Thursday, September 1, 2011

They just don't get it...

I make no secret of the fact that I want a permanent teaching gig at the kids’ school.
I changed career a couple of years ago so that I could spend more time with my kids, and my aim has always been to work in a primary school, preferably the same one that the kids attend.
But those jobs are hard to come by.
So I took a position teaching maths and science at a high school just out of the local area. I’d done exactly one day on trial and the day I started my official new job there was the day Greg died.
The flashbacks to that day are etched into my mind: the text book I had to use using car crash analogies to teach speed and acceleration; the kids who were beautiful; the exact line on the concrete I was standing on when the principal came to find me and tell me that I needed to drive home Very Carefully now...
There was no way I could go back to that school.
A few days after Greg's funeral, a very kind person at my children’s primary school could see my problem and offered me a part-time, temporary position at their school to “help me get back into the swing of things”.
I am still doing this job almost 18 months later. (Two weeks shy of 18 months to be exact: Greg died 18 months ago today).
Partly because it suits me, partly because this particular person at school recognised my value and is doing everything in her power to keep me employed there.
She gets it.
At a recent meeting, my current boss asked the department to keep me: he knows I’m valuable and this is why he wants to keep me. It has nothing to do with my marital status.
He doesn't really get it.

I asked the department to keep me, explaining very clearly both my worth as a teacher (topped my year, highest possible ranking, maths-science background which is sadly lacking from most teacher’s repertoires); and the fact that my husband is buried in a nearby cemetery and nothing will move me or the kids away from him and our support network.
...and within a week of the meeting with departmental officers, I had the offer of a permanent position.... the other end of the State.
2000 km away.
I asked the departmental officer whether there was a footnote on my file explaining my compelling reasons not to do country service [i]and she said:
“Yes, but we thought you might like a permanent job and a change of scenery”
I’ve not yet quite got my feet under me properly, the kids are fragile and cling to everything familiar and the department thinks I might enjoy a major life change????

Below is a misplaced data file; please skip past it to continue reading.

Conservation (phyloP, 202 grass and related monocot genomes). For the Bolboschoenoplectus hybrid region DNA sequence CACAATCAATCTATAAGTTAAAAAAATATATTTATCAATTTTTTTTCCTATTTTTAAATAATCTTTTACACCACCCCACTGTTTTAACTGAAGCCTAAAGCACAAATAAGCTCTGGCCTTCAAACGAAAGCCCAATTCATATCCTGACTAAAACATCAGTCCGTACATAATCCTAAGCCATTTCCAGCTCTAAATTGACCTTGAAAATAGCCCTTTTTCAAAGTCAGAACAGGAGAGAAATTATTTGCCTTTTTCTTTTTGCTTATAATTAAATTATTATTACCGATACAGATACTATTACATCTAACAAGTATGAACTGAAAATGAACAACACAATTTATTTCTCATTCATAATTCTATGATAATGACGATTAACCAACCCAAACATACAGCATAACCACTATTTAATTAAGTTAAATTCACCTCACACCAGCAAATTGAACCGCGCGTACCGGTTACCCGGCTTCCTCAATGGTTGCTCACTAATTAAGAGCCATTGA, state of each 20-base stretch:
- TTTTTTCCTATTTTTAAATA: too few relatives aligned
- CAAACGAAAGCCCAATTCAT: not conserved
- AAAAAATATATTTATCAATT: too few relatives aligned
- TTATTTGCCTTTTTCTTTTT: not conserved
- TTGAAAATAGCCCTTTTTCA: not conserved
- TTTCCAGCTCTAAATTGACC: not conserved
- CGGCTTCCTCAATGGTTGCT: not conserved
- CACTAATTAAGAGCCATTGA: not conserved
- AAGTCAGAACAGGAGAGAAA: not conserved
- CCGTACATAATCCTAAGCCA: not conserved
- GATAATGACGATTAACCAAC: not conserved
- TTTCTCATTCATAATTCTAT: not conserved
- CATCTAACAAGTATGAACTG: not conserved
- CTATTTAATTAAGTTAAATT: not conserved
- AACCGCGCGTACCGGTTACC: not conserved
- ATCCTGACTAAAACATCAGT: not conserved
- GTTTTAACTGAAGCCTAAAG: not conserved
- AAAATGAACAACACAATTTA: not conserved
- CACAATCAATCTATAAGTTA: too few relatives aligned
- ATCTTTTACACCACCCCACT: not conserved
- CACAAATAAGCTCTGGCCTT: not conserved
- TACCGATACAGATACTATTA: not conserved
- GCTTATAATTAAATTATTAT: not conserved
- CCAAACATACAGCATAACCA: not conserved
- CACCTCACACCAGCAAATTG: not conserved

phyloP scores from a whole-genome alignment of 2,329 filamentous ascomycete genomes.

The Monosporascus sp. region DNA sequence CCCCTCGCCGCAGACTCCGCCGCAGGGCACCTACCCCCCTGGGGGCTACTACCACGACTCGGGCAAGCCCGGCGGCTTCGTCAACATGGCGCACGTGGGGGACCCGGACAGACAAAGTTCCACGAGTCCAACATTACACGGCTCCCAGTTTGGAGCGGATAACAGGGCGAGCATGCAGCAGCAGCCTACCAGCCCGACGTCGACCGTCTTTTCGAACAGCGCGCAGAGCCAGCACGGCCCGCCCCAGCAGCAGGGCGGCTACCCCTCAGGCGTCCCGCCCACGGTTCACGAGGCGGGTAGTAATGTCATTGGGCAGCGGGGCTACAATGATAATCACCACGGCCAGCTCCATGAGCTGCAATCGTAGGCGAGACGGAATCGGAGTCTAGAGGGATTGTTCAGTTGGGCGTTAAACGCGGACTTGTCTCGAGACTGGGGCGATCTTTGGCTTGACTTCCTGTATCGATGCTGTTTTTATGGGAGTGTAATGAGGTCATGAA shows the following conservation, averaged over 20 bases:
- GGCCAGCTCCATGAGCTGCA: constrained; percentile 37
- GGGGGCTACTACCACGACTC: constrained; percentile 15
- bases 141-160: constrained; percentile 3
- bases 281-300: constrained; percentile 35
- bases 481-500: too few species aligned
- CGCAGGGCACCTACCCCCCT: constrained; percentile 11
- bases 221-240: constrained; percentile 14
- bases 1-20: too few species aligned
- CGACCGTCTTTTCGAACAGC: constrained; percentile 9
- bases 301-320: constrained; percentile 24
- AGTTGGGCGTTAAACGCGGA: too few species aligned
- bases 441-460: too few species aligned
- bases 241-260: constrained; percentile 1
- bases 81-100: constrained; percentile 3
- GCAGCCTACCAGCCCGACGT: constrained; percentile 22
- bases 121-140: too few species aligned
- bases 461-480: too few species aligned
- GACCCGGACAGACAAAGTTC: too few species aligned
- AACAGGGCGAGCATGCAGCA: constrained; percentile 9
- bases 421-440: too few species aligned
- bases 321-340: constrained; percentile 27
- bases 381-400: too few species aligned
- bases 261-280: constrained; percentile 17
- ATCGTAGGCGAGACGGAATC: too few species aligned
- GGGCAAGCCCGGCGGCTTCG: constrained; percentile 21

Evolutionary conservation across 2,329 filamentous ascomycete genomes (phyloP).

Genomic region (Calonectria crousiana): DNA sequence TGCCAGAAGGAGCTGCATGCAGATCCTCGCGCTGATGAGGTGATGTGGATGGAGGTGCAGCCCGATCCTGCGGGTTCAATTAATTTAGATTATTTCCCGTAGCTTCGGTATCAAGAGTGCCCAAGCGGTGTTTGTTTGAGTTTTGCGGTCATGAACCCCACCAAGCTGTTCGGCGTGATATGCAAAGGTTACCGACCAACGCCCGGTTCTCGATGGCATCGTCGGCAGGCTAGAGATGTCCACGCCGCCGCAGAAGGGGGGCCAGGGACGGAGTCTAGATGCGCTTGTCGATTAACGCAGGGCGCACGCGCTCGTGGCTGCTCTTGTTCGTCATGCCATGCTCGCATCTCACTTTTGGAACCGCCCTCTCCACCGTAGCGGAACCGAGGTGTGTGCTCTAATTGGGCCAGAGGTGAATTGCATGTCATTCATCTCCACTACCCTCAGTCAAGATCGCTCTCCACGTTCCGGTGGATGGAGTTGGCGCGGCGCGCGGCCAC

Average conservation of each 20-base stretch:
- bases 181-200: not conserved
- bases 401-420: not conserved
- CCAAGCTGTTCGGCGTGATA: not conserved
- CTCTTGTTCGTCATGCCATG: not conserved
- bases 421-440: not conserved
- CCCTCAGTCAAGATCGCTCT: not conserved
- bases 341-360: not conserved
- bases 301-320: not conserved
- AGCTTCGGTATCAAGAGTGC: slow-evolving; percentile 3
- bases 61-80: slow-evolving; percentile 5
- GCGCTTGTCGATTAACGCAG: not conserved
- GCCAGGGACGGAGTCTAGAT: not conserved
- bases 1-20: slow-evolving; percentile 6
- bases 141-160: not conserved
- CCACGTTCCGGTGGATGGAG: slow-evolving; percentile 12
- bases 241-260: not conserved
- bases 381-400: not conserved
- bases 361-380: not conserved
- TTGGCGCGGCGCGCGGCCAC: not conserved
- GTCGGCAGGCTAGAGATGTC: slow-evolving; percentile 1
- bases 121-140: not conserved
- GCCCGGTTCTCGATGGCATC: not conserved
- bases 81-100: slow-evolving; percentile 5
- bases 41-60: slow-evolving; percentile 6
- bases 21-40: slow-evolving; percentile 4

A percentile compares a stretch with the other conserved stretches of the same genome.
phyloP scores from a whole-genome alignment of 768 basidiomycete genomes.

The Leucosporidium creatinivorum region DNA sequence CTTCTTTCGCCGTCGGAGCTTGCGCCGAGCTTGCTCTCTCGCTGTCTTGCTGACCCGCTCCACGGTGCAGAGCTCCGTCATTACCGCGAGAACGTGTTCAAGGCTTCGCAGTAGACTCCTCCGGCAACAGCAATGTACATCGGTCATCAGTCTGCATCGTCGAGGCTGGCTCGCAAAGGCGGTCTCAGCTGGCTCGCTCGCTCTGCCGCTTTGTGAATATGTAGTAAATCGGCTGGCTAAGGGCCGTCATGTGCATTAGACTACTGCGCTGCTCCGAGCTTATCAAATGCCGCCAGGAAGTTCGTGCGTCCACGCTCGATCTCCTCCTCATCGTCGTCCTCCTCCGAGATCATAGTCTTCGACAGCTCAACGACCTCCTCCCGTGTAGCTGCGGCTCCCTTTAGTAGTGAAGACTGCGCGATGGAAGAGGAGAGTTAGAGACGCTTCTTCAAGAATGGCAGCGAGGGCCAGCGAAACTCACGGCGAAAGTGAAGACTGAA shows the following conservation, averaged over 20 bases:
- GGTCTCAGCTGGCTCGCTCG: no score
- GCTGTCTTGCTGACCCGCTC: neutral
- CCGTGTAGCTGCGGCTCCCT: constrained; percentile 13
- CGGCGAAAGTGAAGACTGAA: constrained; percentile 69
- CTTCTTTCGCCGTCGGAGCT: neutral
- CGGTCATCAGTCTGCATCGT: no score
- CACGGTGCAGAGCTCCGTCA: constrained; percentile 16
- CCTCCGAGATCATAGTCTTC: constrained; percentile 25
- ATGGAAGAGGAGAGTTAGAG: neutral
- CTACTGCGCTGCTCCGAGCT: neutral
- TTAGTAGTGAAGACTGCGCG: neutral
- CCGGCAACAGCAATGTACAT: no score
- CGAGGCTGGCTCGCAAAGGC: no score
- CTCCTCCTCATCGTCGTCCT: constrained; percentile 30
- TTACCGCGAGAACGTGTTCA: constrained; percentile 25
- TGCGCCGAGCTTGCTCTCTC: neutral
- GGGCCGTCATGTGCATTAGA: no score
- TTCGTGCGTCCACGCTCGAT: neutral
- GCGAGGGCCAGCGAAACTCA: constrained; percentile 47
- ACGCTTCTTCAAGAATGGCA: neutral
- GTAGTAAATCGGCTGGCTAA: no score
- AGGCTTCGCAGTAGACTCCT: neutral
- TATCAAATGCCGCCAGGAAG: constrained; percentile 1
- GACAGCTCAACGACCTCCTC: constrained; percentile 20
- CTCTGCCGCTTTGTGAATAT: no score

They just don’t get it at all.
(Thankfully, my psychologist DOES get it and has written a strongly worded letter saying that the kids and I need to stay put for the foreseeable future).

[i] All teachers in Queensland are required to work in regional areas for at least part of their working life. I maintain that I have already done this (for another government department) and know that it would kill me to go away from my home again.


  1. I know what you mean by not getting it.My co-worker at the school I work at were supportive when my husband was sick and died.But then the new administrator came, and has moved me every year since he died. All I want is to to stay put, to be doing something familiar and stable. Yet,every year I am required to learn a new grade level and a new teacher.He doesn't get it!

  2. I am angry on your behalf! I find it ironic that a school, which should have the best interests of the children as there primary goal, and be supportive of their teachers, would not show any compassion. Although we live in different countries, I have been shocked at the way widowed persons are treated in society. There was a time where widowed persons were held in high esteem, and others would come forward to offer help wherever needed. No more. Now the attitude is to grieve briefly, move on and get it over with, and take your place back in society and do what you're supposed to, no pass for you. My child is grown, but I also find that single parents are not given any compassion, either. When did our world become so crass? Your reasons for not wanting to uproot your family are more than valid, and I'm sorry that you are being subject to this, at a time when you are trying to keep your head above water and probably don't have much energy to fight. I will pray for you!

  3. How frustrating this all must be. I too just passed 18 months and couldn't imagine a huge life change like moving 2000 km away! I will envision you with a full time job in your own community and hope that it can help in any small way.

  4. Yes, it is truly unfair and does make us angry. I am also 18 months out and am tired of having everyone, including my family, strongly suggest I sell my house and settle for something smaller and more manageable. I am not ready for that. It is a huge life change.

    I very much agree with Anon that widows don't seem to get any breaks. I consider widows to be emotionally handicapped. We have to adopt to being one when we were so used to being two.

    I am so sorry for you and wish you the best in finding the perfect job close to your familiar setting.

  5. I am speechless... And so sad for you. I wish I could reach out and hug you and slap the crap out of the idiots who think they are doing right by you. I'm sure they are patting themselves on the back. Idiots!

  6. I've got to tell you I so agree with "anonymous" above. Widows are treated like CRAP in general. I'm sick of being someone with absolutely zero status. Doesn't matter who I am or what I've accomplished as a person, now that I am a woman alone I been made to feel as though I am the lowliest person on this planet. My widowed friend went on an expensive trip after her husband died. They threw her an 2 other widows together in the worst rooms etc., just expecting them to shut up and take it. "Do you three MIND if we put you all together? There was a mix up with the room".